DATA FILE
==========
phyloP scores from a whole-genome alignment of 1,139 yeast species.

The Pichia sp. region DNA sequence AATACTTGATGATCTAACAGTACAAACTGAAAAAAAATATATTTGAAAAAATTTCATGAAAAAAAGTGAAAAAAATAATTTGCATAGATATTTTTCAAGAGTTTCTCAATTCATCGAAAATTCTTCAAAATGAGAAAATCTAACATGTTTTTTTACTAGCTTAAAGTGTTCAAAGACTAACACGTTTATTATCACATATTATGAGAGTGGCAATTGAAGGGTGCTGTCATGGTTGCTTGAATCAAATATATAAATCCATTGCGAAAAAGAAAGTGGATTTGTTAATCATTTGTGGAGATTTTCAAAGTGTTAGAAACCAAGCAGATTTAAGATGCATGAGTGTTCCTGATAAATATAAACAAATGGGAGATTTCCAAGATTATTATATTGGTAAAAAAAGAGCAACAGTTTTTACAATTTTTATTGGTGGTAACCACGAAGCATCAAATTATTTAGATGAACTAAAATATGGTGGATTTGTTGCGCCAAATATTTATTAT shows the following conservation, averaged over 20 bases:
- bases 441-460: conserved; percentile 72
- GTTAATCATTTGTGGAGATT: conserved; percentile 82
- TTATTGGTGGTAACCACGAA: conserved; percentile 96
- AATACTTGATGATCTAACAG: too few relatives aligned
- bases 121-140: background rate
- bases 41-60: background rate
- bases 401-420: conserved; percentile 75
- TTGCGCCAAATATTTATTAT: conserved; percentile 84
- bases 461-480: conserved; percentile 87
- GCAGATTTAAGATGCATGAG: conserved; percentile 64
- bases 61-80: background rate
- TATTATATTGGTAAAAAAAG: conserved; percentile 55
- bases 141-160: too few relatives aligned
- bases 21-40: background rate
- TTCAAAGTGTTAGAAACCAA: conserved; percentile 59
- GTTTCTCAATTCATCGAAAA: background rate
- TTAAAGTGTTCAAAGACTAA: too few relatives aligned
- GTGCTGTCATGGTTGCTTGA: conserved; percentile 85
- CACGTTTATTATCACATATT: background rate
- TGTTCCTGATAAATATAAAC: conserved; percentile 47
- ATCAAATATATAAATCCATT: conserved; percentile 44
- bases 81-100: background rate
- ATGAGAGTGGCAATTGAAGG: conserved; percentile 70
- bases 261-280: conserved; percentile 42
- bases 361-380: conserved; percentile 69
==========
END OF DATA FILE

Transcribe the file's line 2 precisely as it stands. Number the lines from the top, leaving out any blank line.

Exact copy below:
The Pichia sp. region DNA sequence AATACTTGATGATCTAACAGTACAAACTGAAAAAAAATATATTTGAAAAAATTTCATGAAAAAAAGTGAAAAAAATAATTTGCATAGATATTTTTCAAGAGTTTCTCAATTCATCGAAAATTCTTCAAAATGAGAAAATCTAACATGTTTTTTTACTAGCTTAAAGTGTTCAAAGACTAACACGTTTATTATCACATATTATGAGAGTGGCAATTGAAGGGTGCTGTCATGGTTGCTTGAATCAAATATATAAATCCATTGCGAAAAAGAAAGTGGATTTGTTAATCATTTGTGGAGATTTTCAAAGTGTTAGAAACCAAGCAGATTTAAGATGCATGAGTGTTCCTGATAAATATAAACAAATGGGAGATTTCCAAGATTATTATATTGGTAAAAAAAGAGCAACAGTTTTTACAATTTTTATTGGTGGTAACCACGAAGCATCAAATTATTTAGATGAACTAAAATATGGTGGATTTGTTGCGCCAAATATTTATTAT shows the following conservation, averaged over 20 bases: